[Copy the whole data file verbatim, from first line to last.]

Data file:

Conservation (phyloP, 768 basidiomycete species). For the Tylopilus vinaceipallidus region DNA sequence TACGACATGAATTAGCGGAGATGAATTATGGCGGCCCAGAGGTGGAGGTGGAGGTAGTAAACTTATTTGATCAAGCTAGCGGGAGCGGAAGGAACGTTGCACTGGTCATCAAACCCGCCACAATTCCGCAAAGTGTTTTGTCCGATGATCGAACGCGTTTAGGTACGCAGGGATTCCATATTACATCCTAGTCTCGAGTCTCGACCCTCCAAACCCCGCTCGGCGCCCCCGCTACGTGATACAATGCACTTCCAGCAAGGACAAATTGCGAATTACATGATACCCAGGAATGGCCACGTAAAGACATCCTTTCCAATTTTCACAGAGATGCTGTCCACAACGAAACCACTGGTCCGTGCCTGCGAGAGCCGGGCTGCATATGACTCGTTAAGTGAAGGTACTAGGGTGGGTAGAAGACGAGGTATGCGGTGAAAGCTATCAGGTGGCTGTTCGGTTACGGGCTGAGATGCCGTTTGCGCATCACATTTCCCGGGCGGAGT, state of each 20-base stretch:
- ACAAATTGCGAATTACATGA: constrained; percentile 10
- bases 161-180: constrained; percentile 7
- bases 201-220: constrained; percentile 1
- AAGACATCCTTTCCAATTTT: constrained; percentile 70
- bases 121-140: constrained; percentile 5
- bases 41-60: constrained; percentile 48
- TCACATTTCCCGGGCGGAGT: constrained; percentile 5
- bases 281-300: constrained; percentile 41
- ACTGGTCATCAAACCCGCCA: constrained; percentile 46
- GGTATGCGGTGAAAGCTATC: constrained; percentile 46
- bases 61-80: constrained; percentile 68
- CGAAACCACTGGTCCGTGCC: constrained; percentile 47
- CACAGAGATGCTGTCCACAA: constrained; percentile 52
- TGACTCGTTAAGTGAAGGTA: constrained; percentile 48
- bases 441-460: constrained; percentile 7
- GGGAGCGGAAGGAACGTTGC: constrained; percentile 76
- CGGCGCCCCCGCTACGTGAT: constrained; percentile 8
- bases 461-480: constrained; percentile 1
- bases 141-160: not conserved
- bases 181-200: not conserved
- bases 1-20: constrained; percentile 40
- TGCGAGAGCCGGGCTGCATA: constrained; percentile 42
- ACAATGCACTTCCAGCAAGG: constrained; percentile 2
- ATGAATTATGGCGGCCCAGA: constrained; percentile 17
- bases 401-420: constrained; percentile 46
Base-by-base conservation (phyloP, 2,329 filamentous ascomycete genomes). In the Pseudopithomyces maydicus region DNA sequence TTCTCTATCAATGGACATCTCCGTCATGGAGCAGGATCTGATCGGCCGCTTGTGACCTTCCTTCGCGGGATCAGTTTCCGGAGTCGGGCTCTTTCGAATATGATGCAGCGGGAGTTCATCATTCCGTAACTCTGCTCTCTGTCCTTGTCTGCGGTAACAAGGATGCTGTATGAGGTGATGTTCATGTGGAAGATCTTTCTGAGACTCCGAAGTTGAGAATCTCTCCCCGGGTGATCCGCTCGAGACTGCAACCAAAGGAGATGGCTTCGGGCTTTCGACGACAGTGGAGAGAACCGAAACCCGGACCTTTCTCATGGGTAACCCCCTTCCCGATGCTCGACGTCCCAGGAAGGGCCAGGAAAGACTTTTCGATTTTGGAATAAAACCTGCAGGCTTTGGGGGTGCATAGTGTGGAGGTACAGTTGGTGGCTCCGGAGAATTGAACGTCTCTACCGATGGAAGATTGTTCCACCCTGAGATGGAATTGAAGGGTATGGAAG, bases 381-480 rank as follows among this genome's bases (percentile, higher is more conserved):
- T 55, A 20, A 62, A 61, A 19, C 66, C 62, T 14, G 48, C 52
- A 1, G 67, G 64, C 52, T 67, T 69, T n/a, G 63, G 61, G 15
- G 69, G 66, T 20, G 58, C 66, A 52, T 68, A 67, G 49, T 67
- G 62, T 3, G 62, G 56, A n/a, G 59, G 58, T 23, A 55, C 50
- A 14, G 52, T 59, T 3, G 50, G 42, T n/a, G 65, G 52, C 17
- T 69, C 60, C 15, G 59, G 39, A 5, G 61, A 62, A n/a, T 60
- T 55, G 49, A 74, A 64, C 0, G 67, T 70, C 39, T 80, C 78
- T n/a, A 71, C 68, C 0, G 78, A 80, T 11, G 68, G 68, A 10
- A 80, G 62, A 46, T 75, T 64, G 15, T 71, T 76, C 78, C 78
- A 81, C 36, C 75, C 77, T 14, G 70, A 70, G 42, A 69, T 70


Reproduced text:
Conservation (phyloP, 768 basidiomycete species). For the Tylopilus vinaceipallidus region DNA sequence TACGACATGAATTAGCGGAGATGAATTATGGCGGCCCAGAGGTGGAGGTGGAGGTAGTAAACTTATTTGATCAAGCTAGCGGGAGCGGAAGGAACGTTGCACTGGTCATCAAACCCGCCACAATTCCGCAAAGTGTTTTGTCCGATGATCGAACGCGTTTAGGTACGCAGGGATTCCATATTACATCCTAGTCTCGAGTCTCGACCCTCCAAACCCCGCTCGGCGCCCCCGCTACGTGATACAATGCACTTCCAGCAAGGACAAATTGCGAATTACATGATACCCAGGAATGGCCACGTAAAGACATCCTTTCCAATTTTCACAGAGATGCTGTCCACAACGAAACCACTGGTCCGTGCCTGCGAGAGCCGGGCTGCATATGACTCGTTAAGTGAAGGTACTAGGGTGGGTAGAAGACGAGGTATGCGGTGAAAGCTATCAGGTGGCTGTTCGGTTACGGGCTGAGATGCCGTTTGCGCATCACATTTCCCGGGCGGAGT, state of each 20-base stretch:
- ACAAATTGCGAATTACATGA: constrained; percentile 10
- bases 161-180: constrained; percentile 7
- bases 201-220: constrained; percentile 1
- AAGACATCCTTTCCAATTTT: constrained; percentile 70
- bases 121-140: constrained; percentile 5
- bases 41-60: constrained; percentile 48
- TCACATTTCCCGGGCGGAGT: constrained; percentile 5
- bases 281-300: constrained; percentile 41
- ACTGGTCATCAAACCCGCCA: constrained; percentile 46
- GGTATGCGGTGAAAGCTATC: constrained; percentile 46
- bases 61-80: constrained; percentile 68
- CGAAACCACTGGTCCGTGCC: constrained; percentile 47
- CACAGAGATGCTGTCCACAA: constrained; percentile 52
- TGACTCGTTAAGTGAAGGTA: constrained; percentile 48
- bases 441-460: constrained; percentile 7
- GGGAGCGGAAGGAACGTTGC: constrained; percentile 76
- CGGCGCCCCCGCTACGTGAT: constrained; percentile 8
- bases 461-480: constrained; percentile 1
- bases 141-160: not conserved
- bases 181-200: not conserved
- bases 1-20: constrained; percentile 40
- TGCGAGAGCCGGGCTGCATA: constrained; percentile 42
- ACAATGCACTTCCAGCAAGG: constrained; percentile 2
- ATGAATTATGGCGGCCCAGA: constrained; percentile 17
- bases 401-420: constrained; percentile 46
Base-by-base conservation (phyloP, 2,329 filamentous ascomycete genomes). In the Pseudopithomyces maydicus region DNA sequence TTCTCTATCAATGGACATCTCCGTCATGGAGCAGGATCTGATCGGCCGCTTGTGACCTTCCTTCGCGGGATCAGTTTCCGGAGTCGGGCTCTTTCGAATATGATGCAGCGGGAGTTCATCATTCCGTAACTCTGCTCTCTGTCCTTGTCTGCGGTAACAAGGATGCTGTATGAGGTGATGTTCATGTGGAAGATCTTTCTGAGACTCCGAAGTTGAGAATCTCTCCCCGGGTGATCCGCTCGAGACTGCAACCAAAGGAGATGGCTTCGGGCTTTCGACGACAGTGGAGAGAACCGAAACCCGGACCTTTCTCATGGGTAACCCCCTTCCCGATGCTCGACGTCCCAGGAAGGGCCAGGAAAGACTTTTCGATTTTGGAATAAAACCTGCAGGCTTTGGGGGTGCATAGTGTGGAGGTACAGTTGGTGGCTCCGGAGAATTGAACGTCTCTACCGATGGAAGATTGTTCCACCCTGAGATGGAATTGAAGGGTATGGAAG, bases 381-480 rank as follows among this genome's bases (percentile, higher is more conserved):
- T 55, A 20, A 62, A 61, A 19, C 66, C 62, T 14, G 48, C 52
- A 1, G 67, G 64, C 52, T 67, T 69, T n/a, G 63, G 61, G 15
- G 69, G 66, T 20, G 58, C 66, A 52, T 68, A 67, G 49, T 67
- G 62, T 3, G 62, G 56, A n/a, G 59, G 58, T 23, A 55, C 50
- A 14, G 52, T 59, T 3, G 50, G 42, T n/a, G 65, G 52, C 17
- T 69, C 60, C 15, G 59, G 39, A 5, G 61, A 62, A n/a, T 60
- T 55, G 49, A 74, A 64, C 0, G 67, T 70, C 39, T 80, C 78
- T n/a, A 71, C 68, C 0, G 78, A 80, T 11, G 68, G 68, A 10
- A 80, G 62, A 46, T 75, T 64, G 15, T 71, T 76, C 78, C 78
- A 81, C 36, C 75, C 77, T 14, G 70, A 70, G 42, A 69, T 70